"Principal": {"AWS": "arn:aws:iam::111122223333:root"},
   "Action": "kms:*",
   "Resource": "*"
 }
 

This policy grants full access to the key to the root account user. This enables the root account user -- via IAM policies -- to grant access to other IAM principals. With the above default policy, future permissions can be added to either the key policy or IAM principal policy.

 // Example automatically generated without compilation. See https://github.com/aws/jsii/issues/826
 Object key = new Key(stack, "MyKey");
 User user = new User(stack, "MyUser");
 key.grantEncrypt(user);
 

Adopting the default KMS key policy (and so trusting account identities) solves many issues around cyclic dependencies between stacks. Without this default key policy, future permissions must be added to both the key policy and IAM principal policy, which can cause cyclic dependencies if the permissions cross stack boundaries. (For example, an encrypted bucket in one stack, and Lambda function that accesses it in another.)

Appending to or replacing the default key policy

The default key policy can be amended or replaced entirely, depending on your use case and requirements. A common addition to the key policy would be to add other key admins that are allowed to administer the key (e.g., change permissions, revoke, delete). Additional key admins can be specified at key creation or after via the grantAdmin method.

 // Example automatically generated without compilation. See https://github.com/aws/jsii/issues/826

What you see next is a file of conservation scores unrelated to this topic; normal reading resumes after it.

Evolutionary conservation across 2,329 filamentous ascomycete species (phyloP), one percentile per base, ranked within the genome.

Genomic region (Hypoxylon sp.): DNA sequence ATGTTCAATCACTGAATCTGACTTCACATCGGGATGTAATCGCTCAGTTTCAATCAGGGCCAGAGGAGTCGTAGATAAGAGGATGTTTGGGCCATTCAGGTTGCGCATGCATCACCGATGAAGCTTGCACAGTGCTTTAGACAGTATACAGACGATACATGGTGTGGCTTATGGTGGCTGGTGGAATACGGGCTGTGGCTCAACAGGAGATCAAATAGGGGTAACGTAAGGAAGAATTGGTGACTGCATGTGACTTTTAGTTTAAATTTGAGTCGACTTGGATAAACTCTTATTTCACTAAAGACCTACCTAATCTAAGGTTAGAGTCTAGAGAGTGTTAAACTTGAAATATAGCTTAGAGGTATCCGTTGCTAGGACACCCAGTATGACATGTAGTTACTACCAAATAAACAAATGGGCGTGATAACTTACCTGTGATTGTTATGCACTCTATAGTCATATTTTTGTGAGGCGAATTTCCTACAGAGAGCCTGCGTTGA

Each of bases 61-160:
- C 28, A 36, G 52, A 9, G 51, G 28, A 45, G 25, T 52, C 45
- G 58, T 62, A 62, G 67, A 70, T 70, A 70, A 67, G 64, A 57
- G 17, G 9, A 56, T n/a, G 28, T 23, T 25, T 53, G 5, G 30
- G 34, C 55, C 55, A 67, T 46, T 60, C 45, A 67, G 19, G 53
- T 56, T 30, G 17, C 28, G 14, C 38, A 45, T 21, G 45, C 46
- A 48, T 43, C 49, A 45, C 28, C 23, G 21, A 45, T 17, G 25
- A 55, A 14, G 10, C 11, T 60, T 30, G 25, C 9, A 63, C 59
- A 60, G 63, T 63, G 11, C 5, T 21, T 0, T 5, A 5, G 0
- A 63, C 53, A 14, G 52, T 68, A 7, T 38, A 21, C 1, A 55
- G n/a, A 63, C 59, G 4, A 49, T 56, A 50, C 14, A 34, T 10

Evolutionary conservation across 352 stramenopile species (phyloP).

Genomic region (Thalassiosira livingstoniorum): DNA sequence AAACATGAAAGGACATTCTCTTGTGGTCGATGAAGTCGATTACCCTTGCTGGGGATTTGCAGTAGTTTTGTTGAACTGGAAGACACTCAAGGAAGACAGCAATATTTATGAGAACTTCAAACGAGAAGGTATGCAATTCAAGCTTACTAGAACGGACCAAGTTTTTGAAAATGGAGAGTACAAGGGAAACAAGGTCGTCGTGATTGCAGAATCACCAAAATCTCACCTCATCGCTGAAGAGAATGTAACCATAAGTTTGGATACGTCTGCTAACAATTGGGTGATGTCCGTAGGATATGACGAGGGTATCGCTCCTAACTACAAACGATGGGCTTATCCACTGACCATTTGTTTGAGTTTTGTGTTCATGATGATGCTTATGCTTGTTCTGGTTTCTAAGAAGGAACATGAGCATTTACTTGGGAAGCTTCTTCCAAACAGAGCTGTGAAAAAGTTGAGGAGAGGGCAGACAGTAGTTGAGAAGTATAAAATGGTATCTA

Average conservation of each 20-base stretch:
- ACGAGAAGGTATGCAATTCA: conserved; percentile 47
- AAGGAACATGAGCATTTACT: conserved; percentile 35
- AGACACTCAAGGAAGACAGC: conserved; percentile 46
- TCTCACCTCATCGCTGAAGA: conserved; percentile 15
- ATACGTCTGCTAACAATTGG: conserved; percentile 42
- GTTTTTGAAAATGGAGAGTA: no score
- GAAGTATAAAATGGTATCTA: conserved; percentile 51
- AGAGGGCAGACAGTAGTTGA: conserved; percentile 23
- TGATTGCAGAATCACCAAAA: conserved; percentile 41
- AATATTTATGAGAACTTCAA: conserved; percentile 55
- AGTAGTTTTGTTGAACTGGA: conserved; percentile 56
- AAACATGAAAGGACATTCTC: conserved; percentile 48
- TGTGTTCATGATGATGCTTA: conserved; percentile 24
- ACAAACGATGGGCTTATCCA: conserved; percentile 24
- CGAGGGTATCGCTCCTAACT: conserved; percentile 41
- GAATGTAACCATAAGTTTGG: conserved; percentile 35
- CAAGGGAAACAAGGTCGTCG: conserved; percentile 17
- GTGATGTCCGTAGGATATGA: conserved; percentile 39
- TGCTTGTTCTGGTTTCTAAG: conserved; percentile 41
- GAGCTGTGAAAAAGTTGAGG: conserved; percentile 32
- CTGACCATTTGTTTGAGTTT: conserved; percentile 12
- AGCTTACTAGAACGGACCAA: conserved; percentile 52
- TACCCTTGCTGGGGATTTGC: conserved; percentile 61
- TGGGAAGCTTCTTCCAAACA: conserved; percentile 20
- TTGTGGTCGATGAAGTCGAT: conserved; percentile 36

IRole myTrustedAdminRole = iam.Role.fromRoleArn(stack, "TrustedRole", "arn:aws:iam:....");
 Object key = Key.Builder.create(stack, "MyKey")
         .admins(asList(myTrustedAdminRole))
         .build();
 
 Object secondKey = new Key(stack, "MyKey2");
 secondKey.grantAdmin(myTrustedAdminRole);
 

Alternatively, a custom key policy can be specified, which will replace the default key policy.

Note: In applications without the '@aws-cdk/aws-kms:defaultKeyPolicies' feature flag set and with trustedAccountIdentities set to false (the default), specifying a policy at key creation appends the provided policy to the default key policy, rather than replacing the default policy.

 // Example automatically generated without compilation. See https://github.com/aws/jsii/issues/826
 IRole myTrustedAdminRole = iam.Role.fromRoleArn(stack, "TrustedRole", "arn:aws:iam:....");
 // Creates a limited admin policy and assigns to the account root.
 PolicyDocument myCustomPolicy = new PolicyDocument(new PolicyDocumentProps()
         .statements(asList(new PolicyStatement(new PolicyStatementProps()
                 .actions(asList("kms:Create*", "kms:Describe*", "kms:Enable*", "kms:List*", "kms:Put*"))
                 .principals(asList(new AccountRootPrincipal()))
                 .resources(asList("*"))))));
 Object key = Key.Builder.create(stack, "MyKey")
         .policy(myCustomPolicy)
         .build();
 

Warning: Replacing the default key policy with one that only grants access to a specific user or role runs the risk of the key becoming unmanageable if that user or role is deleted. It is highly recommended that the key policy grants access to the account root, rather than specific principals. See https://docs.aws.amazon.com/kms/latest/developerguide/key-policies.html for more information.